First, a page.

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Columbia approves stay-at-home order for all residents

The measure will go into effect in the early morning hours of Sunday.

COLUMBIA, S.C. — The City of Columbia has approved a stay-at-home/stay safe order for all residents in an effort to limit the spread of the coronavirus. 

MORE: Full Coronavirus Coverage & Updates 

Council approved the measure Thursday afternoon on a remote meeting. The ordinance goes into effect this Sunday, March 29, at 12:01 a.m. It's set to expire in 14 days.

The measure restricts most movement through the city, except for people people going to work at an essential service, buying groceries or picking up food at a restaurant, or going to get services at an essential business. That would mean people are free to shop at grocery stores, big-box stores, and pharmacies.

The measure did not pass without some disagreement. Councilman Daniel Rickenmann said he didn't understand why it was necessary, feeling that it isn't very different from what's open now. 

The Basics on the Stay at Home:

  • Individuals shall stay in their homes and not travel, congregate in the streets, sidewalks, waterways, or public spaces, except for working at essential businesses
  • Anyone who must go out for working or conducting business at at essential service must stay at least six feet away from each other, except those traveling together in a car to an essential service 
  • Essential businesses must take reasonable measures to keep their employees and the public six feet away from each other inside the building
  • Vendors that provide essential services, including logistics and tech support, must make a reasonable effort to ensure social distancing. Restaurants and bars can continue to serve take out, delivery, and drive-thru

What are 'Essential Services?

  • Heath care services, including research labs, hospitals, walk-in care facilities, veterinary and livestock services, elder care, medical wholesale and distribution, home health care workers or aides, doctor and emergency dental, nursing homes or residential health care facilities or congregate care facilities, medical supplies and equipment manufactures and providers.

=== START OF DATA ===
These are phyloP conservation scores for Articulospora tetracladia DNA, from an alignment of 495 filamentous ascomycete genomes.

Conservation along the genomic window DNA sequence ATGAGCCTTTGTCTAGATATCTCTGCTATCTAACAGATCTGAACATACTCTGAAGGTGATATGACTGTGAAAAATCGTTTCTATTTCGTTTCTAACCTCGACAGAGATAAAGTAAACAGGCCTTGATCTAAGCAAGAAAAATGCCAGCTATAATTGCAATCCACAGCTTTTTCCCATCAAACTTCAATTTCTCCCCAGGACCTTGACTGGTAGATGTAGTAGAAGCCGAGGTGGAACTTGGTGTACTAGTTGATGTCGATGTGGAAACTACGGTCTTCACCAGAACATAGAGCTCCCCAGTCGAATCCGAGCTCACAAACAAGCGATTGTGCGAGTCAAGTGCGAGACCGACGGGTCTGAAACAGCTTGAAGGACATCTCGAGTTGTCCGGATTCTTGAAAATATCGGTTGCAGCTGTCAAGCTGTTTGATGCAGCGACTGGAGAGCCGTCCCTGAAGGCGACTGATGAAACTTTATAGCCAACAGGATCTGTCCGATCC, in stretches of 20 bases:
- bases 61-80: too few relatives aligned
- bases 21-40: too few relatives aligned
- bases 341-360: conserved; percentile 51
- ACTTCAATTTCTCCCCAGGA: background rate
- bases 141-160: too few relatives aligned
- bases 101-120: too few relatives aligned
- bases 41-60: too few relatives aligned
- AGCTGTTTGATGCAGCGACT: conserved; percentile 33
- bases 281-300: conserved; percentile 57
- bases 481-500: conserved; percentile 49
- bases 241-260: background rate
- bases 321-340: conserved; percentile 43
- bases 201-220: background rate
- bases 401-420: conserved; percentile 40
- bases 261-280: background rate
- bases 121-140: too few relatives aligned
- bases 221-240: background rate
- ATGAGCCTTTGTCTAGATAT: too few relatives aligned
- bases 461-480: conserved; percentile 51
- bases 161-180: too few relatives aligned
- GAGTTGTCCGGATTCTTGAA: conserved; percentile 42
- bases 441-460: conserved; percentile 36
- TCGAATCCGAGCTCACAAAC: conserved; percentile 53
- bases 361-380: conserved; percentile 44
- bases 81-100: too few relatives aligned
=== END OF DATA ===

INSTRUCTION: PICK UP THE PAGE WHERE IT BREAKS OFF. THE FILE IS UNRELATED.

• Essential infrastructure services, including power generation, fuel suppy and transmission, public water and wastewater, telecommunication and data centers, airports/airlines, transportation infrastructure such as bus, rail, or for-hire vehicles, garages, vehicle sales and services, hotels, and places of accommodation, the South Carolina Port Authority
  • Essential manufacturing including food processing, manufacturing agents, including all foods and beverages chemicals, medical equipment/instruments, pharmaceuticals, sanitary products, telecommunications, microelectronics/semi-conductor, agriculture/farms, household paper products, vehicle and aircraft manufacturing
  • Essential retail, including grocery stores, food and beverage stores, pet stores that sell food and medications, big box stores, wholesale clubs that have grocery and pharmacy, convenience stores, direct farm to consumer sales, gas stations, restaurant/bars (takeout/drive-thru/delivery only), hardware and building material stores and online retailers that deliver products and services to individuals homes and businesses.
  • Garbage, trash, recycling, mail, shipping services, laundromats, dry cleaning, building cleaning and maintenance, child care services, warehouse distribution and fulfillment, funeral homes, crematoriums, cemeteries, storage for essential businesses, animal shelters, education institutions for distance learning, research, and essential functions.
  • News media